Over the summer, I went to Paris and fell in love with the city. I was taking pictures the whole time. One of my favorites is the one below.
I’m sure many are familiar with the famous bridge in Paris with the “love locks” attached to it (Pont des Arts bridge). Couples will go and attach padlocks to symbolize their love for one another. The bridge is riddled with locks, each one representing a different, unique relationship. Paris is the city of love, and yet they plan to take down this enormous symbol of love that has been a site for couples to visit for such a long time.
The tradition of putting a love lock on a bridge goes back 100 years. Now, Paris has plans to demolish the ritual for a few reasons, one being that the bridge is actually getting too heavy with all the added locks. Another reason is how the people of Paris feel about the bridge. Once Paris native says he finds the locks “‘ridiculous and ugly’” and “‘a bad excuse for tourism.’” Paris plans to take down some of the siding of the bridge and replace it with glass to make sure people cannot secure new locks.
One maintenance worker on the bridge feels the bridge will “lose some of its charm when the locks are gone.” I would entirely agree with him on this. Without the locks, it’s just another bridge. I find this so sad that the City of Love is giving up on such a beloved tradition. This is bridge has, in a way, turned into a public piece of art, with more and more people adding to it, attaching their locks to other locks.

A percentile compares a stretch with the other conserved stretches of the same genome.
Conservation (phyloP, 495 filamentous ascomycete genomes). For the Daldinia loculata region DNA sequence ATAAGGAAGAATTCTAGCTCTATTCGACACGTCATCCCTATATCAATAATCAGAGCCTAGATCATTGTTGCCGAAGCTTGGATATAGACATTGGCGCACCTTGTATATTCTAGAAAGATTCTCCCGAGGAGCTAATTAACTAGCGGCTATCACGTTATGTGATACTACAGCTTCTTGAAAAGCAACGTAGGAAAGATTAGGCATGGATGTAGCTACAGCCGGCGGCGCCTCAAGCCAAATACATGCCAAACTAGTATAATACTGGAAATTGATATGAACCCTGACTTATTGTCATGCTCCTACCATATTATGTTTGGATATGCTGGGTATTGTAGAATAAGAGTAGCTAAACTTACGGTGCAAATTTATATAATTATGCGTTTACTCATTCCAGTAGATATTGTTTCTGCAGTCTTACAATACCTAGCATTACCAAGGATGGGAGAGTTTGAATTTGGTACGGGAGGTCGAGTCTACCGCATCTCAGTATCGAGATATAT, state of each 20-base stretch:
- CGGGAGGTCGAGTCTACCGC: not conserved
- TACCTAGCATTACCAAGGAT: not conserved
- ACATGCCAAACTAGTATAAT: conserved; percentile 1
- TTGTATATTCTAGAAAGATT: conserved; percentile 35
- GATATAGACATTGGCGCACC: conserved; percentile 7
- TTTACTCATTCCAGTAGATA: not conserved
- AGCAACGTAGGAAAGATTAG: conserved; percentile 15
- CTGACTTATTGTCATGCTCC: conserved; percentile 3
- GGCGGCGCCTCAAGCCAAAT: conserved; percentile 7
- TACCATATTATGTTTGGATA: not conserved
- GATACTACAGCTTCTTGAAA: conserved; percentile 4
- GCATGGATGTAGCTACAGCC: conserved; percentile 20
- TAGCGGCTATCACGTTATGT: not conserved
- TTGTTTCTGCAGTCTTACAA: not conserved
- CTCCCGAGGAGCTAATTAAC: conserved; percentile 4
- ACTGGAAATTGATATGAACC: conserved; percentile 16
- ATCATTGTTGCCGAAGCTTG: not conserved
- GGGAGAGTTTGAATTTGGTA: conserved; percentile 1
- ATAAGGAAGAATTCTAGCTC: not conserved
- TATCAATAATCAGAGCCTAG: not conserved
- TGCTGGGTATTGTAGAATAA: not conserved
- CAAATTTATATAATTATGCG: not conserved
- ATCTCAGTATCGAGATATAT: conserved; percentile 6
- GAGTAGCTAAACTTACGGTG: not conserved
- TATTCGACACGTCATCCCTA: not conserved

While I understand that many think it’s cheesy, if you really think about it, the whole concept is very powerful. Couples have come to that very spot from all over the world to solidify their bond. Knowing that their love is “forever” locked on that bridge is something really special. The bridge is a place so beautiful and unique to Paris, and it baffles me that they would want to defile it. Does Paris have the right to just wipe out this tradition that has such deep rooted history?
It got me thinking about how the situation would be handled if we had a similar situation in the U.S. What if the government said, “no more taking selfies in the reflection of the Bean in Chicago”? There would be an uproar.
It almost seems unpatriotic for the City of Love to be erasing part of a landmark that has represented that very idea for so many years. I think people in support of taking the locks down don’t realize what they are really destroying. It’s more than just some tourist attraction.
Is this really something the city needs to take control of and try to maintain? Can’t Paris have some sympathy for the tourists who want to participate this great display of affection? The same maintenance worker mentioned prior posed the question that I’m sure many of us are wondering: “‘Why do they have to take the romance away?’”